Catalina Maria Johnson

International radio broadcaster, bilingual cultural journalist, music curator

Chicago Sinfonietta

The Día de los Muertos (Day of the Dead) celebration blurs the boundaries between life’s joys and death’s loss as we celebrate our loved ones who have passed away.

In much the same way, the Chicago Sinfonietta’s Día de los Muertos Celebration in collaboration with Redmoon Theater, blurs the boundaries between our different cultures as well as between theatre and music, spectacle and symphony.

The program will be directed by Lucia Matos, an acclaimed Brazilian conductor now Director of Orchestra and Opera at Northern Illinois University. By phone, Matos describes the program that is her first collaboration both with the Chicago Sinfonietta as well as Redmoon Theater.

All the pieces integrate well into the narrative of the whole performance, says Matos, with themes that contrast “the joyful celebration and the life of the people that have left and at the same time a little bit of the grief of the death.”

Some of the pieces had already been selected by the Sinfonietta, but Matos chose two: one by the Spanish composer Gerónimo Gimenez and the other by the Finnish composer Jean Sibelius. Matos liked the Gimenez piece because even though the composer is from Spain, the song, “La Boda de Luis Alonso,” is “very popular in Mexico, particularly in mariachi ensembles, because it is so lively.”

In contrast to the Gimenez piece, she calls the Sibelius “very introspective” and explains that it was written for a play called “Death,” in which a woman dreams that she is dancing a very slow waltz with an unknown man, but then the music speeds up and then the woman realizes it is not a dream, and that she is dancing with death.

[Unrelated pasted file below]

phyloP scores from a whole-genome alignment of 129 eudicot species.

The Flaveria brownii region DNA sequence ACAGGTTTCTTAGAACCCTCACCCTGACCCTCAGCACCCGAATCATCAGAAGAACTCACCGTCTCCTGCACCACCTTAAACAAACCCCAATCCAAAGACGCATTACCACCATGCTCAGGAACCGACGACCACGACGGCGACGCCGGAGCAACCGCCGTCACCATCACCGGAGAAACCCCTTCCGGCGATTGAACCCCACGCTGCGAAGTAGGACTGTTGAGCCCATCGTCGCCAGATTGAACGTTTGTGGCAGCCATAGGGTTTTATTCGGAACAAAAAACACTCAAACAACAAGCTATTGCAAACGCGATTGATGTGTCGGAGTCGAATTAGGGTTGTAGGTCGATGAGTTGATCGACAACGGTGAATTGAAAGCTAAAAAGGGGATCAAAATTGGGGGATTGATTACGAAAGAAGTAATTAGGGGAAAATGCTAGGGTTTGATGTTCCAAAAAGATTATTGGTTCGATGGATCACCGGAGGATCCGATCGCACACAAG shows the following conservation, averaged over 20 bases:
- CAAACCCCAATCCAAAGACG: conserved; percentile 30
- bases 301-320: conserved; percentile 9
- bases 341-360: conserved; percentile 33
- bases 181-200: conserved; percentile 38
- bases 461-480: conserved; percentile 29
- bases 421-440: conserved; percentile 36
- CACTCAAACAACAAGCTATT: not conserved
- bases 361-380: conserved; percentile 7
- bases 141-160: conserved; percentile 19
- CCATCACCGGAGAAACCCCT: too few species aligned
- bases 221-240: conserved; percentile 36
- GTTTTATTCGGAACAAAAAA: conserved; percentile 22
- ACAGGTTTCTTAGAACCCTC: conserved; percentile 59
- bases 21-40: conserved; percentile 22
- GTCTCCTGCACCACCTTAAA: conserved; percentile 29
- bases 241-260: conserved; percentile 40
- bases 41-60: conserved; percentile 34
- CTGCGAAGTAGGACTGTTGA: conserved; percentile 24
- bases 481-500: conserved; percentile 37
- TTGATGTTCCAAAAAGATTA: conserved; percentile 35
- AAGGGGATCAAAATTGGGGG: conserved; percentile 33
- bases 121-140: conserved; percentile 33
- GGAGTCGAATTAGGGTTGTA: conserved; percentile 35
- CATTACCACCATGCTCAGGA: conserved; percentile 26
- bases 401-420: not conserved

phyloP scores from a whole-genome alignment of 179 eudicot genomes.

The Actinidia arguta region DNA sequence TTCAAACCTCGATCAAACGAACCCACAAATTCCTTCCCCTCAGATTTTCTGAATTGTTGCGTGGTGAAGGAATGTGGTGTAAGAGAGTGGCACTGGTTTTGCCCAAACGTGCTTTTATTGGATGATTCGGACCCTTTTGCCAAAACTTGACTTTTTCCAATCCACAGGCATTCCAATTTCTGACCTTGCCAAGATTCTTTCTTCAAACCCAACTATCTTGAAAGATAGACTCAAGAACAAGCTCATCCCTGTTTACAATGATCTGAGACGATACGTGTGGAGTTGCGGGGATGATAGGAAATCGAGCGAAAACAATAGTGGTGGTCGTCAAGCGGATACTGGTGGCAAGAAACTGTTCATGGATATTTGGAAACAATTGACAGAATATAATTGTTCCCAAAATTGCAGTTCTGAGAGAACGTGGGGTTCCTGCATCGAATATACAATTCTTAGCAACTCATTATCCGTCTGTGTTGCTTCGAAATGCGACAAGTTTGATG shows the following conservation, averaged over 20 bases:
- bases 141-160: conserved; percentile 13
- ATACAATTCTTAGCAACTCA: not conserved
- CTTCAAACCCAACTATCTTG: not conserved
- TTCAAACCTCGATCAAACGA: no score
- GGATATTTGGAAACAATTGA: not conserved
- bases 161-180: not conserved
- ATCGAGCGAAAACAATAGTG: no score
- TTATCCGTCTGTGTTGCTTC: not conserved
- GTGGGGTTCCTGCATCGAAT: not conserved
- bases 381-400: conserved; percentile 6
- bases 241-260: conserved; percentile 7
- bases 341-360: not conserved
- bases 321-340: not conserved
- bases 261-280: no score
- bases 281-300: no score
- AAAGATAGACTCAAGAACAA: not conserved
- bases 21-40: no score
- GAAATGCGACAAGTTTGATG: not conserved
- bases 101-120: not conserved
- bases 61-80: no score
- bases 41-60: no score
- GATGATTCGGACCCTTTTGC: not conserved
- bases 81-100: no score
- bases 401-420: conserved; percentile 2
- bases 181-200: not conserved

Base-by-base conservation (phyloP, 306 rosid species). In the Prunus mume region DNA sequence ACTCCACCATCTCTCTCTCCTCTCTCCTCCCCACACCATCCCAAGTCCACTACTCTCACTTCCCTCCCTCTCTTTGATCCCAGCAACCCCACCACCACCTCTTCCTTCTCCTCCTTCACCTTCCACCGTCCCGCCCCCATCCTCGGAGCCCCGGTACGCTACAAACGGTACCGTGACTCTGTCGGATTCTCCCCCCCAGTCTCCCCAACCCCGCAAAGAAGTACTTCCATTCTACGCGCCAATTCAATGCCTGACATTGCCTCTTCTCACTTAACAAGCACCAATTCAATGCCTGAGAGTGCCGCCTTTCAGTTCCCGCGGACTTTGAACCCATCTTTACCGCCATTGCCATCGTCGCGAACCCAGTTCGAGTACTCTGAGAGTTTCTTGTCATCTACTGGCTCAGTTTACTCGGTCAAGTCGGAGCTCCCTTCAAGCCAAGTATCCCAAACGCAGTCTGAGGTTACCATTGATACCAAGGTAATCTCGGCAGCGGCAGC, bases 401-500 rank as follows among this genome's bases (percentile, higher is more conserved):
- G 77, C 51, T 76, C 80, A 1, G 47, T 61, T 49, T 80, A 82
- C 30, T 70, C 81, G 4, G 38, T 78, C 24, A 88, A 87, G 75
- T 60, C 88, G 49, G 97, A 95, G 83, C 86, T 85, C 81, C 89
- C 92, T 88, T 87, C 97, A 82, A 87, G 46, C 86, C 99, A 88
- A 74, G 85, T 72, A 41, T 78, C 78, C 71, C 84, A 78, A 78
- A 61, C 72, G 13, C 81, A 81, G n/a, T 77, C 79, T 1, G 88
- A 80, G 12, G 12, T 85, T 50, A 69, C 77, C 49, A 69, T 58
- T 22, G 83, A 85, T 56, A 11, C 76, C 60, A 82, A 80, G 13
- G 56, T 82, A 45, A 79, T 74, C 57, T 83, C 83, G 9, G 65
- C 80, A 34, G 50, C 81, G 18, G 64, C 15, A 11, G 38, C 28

Falla’s piece, “Amor Brujo,” explains Matos, is also related to dancing and death; it tells the story of a woman whose deceased husband’s ghost haunts her and comes to her bedroom every night to dance with her.

For the Falla piece, Redmoon Theater, known for mixing pageantry, gadgetry, puppetry, physical performance and visuals in its art form, will collaborate for the second time in the Sinfonietta’s Day of Dead concert.

Redmoon’s Alex Balestrieri commented on how inspiring it was to collaborate with the “forward-thinking” Sinfonietta and create “beautiful imagery in relation to epic music.” He also described how Redmoon will perform using canta storia, a type of shadow scroll art inspired by an old form of theater and puppetry. Redmoon’s performers will accompany the Falla piece by creating ephemeral imagery captured in two scrolls nearly 300 feet long. It’s all about “providing imagery that supports emotional content and themes of the orchestra,” says Balestrieri, in order to underscore the orchestra’s “power and muscle and musical poetry.”

The concerts will be complemented by Altars for the Day of the Dead as well as a moment to toast the dearly departed at the complimentary El Jimador complimentary tequila tasting during intermission at both the Naperville and the Symphony Center concerts.

Feature photo: Chicago Sinfonietta Dia de los Muertos 2013 Concert, photo by Ockten Photography

Chicago Sinfonietta’s Día de los Muertos concerts will take place November 15 at Wentz Hall in Naperville and November 17 at Symphony Center in Chicago.


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